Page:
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Robert Costanza

American economist
Robert Costanza, 2007.

Robert Costanza (born September 14, 1950) is a leading ecological economist and Professor of Public Policy at the Crawford School of Public Policy at The Australian National University.

Contents

QuotesEdit

  • Ecological Economics studies the ecology of humans and the economy of nature, the web of interconnections uniting the economic subsystem to the global ecosystem of which it is a part.
    • Robert Costanza, Ecological economics: the science and management of sustainability. Columbia University Press, 1992.
  • Ecology, as it is currently practiced, sometimes deals with human impacts on ecosystems, but the more common tendency is to stick to 'natural' systems.
    • Robert Costanza and Janis King. "The first decade of ecological economics." Ecological Economics 28.1 (1999): 1-9.
  • Standard economists don't seem to understand exponential growth. Ecological economics recognizes that the economy, like any other subsystem on the planet, cannot grow forever. And if you think of an organism as an analogy, organisms grow for a period and then they stop growing. They can still continue to improve and develop, but without physically growing, because if organisms did that you’d end up with nine-billion-ton hamsters. There is a great video on this.

Toward a New Sustainable Economy, 2008Edit

Robert Costanza, "Toward a New Sustainable Economy," in: Steven Kates. Macroeconomic Theory and Its Failings. 2010,

  • The 2008 financial meltdown is the result of under-regulated markets built on an ideology of free market capitalism and unlimited economic growth. The fundamental problem is that the underlying assumptions of this ideology are not consistent with what we now know about the real state of the world. The financial world is, in essence, a set of markers for goods, services, and risks in the real world and when those markers are allowed to deviate too far from reality, “adjustments” must ultimately follow and crisis and panic can ensue. To solve this and future financial crisis requires that we reconnect the markers with reality. What are our real assets and how valuable are they? To do this requires both a new vision of what the economy is and what it is for, proper and comprehensive accounting of real assets, and new institutions that use the market in its proper role of servant rather than master.
    • p. 40
  • This new model of development would be based clearly on the goal of sustainable human well-being. It would use measures of progress that clearly acknowledge this goal. It would acknowledge the importance of ecological sustainability, social fairness, and real economic efficiency. Ecological sustainability implies recognizing that natural and social capital are not infinitely substitutable for built and human capital, and that real biophysical limits exist to the expansion of the market economy.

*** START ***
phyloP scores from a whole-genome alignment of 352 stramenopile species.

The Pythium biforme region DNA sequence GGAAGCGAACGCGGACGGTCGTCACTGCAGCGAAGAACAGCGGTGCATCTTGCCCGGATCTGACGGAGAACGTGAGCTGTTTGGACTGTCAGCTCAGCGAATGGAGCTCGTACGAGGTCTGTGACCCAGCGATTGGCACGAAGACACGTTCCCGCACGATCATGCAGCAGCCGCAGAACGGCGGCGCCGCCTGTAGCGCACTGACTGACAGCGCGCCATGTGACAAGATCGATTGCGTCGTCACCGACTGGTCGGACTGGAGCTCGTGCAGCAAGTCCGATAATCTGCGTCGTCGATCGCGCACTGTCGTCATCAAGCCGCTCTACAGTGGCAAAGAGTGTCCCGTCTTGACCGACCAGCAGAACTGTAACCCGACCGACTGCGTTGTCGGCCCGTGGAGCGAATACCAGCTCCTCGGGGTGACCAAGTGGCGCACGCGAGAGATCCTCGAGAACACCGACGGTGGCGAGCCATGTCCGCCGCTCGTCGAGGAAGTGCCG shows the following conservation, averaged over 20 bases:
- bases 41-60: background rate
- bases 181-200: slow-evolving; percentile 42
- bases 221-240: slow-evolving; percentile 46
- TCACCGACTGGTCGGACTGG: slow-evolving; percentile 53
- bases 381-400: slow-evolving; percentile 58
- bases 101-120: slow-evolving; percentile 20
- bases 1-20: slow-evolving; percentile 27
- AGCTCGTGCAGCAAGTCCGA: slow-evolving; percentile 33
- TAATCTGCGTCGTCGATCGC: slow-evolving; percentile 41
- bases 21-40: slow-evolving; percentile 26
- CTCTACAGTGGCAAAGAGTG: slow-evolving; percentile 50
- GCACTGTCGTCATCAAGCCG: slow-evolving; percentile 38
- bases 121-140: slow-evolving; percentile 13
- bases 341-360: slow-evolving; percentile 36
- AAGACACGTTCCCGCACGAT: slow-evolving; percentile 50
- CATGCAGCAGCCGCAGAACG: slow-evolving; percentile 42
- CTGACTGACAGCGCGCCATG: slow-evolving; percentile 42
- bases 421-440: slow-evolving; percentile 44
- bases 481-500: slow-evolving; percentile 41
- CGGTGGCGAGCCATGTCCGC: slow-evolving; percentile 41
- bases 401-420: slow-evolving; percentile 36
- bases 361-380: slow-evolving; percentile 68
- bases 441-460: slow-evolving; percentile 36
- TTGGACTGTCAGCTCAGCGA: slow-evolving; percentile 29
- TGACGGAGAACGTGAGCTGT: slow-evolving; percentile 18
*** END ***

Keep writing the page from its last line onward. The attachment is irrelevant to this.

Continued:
• p. 45
  • Real economic efficiency implies including all resources that affect sustainable human well-being in the allocation system, not just marketed goods and services. Our current market allocation system excludes most non-marketed natural and social capital assets and services that are critical contributors to human well-being. The current economic model ignores this and therefore does not achieve real economic efficiency. A new, sustainable ecological economic model would measure and include the contributions of natural and social capital and could better approximate real economic efficiency.
    • p. 46
  • The long term solution to the financial crisis is to move beyond the ‘growth at all costs’ economic model to a model that recognizes the real costs and benefits of growth.
    • p. 49

Quotes about Robert CostanzaEdit

  • Ecologists and economists made unlikely partners -- indeed, these disciplines have often appeared at odds with, and determined to ignore, each other. As Robert Costanza, the founding president of the International Society for Ecological Economics, acknowledged in the inaugural issue of Ecological Economics, "Ecology, as it is currently practiced, sometimes deals with human impacts on ecosystems, but the more common tendency is to stick to 'natural' systems."5 The modeling of ecological communities or systems seemed purposely to leave out the human economy.6 At the same time, economists either took for granted or ignored the principles, powers, or forces that ecologists believed governed the world's natural communities. The market mechanism, or competitive equilibrium, that mainstream economists studied assigned no role to the natural ecosystem.7 Ecological economics sought to embed the study of economics within a larger understanding of how ecosystems work.

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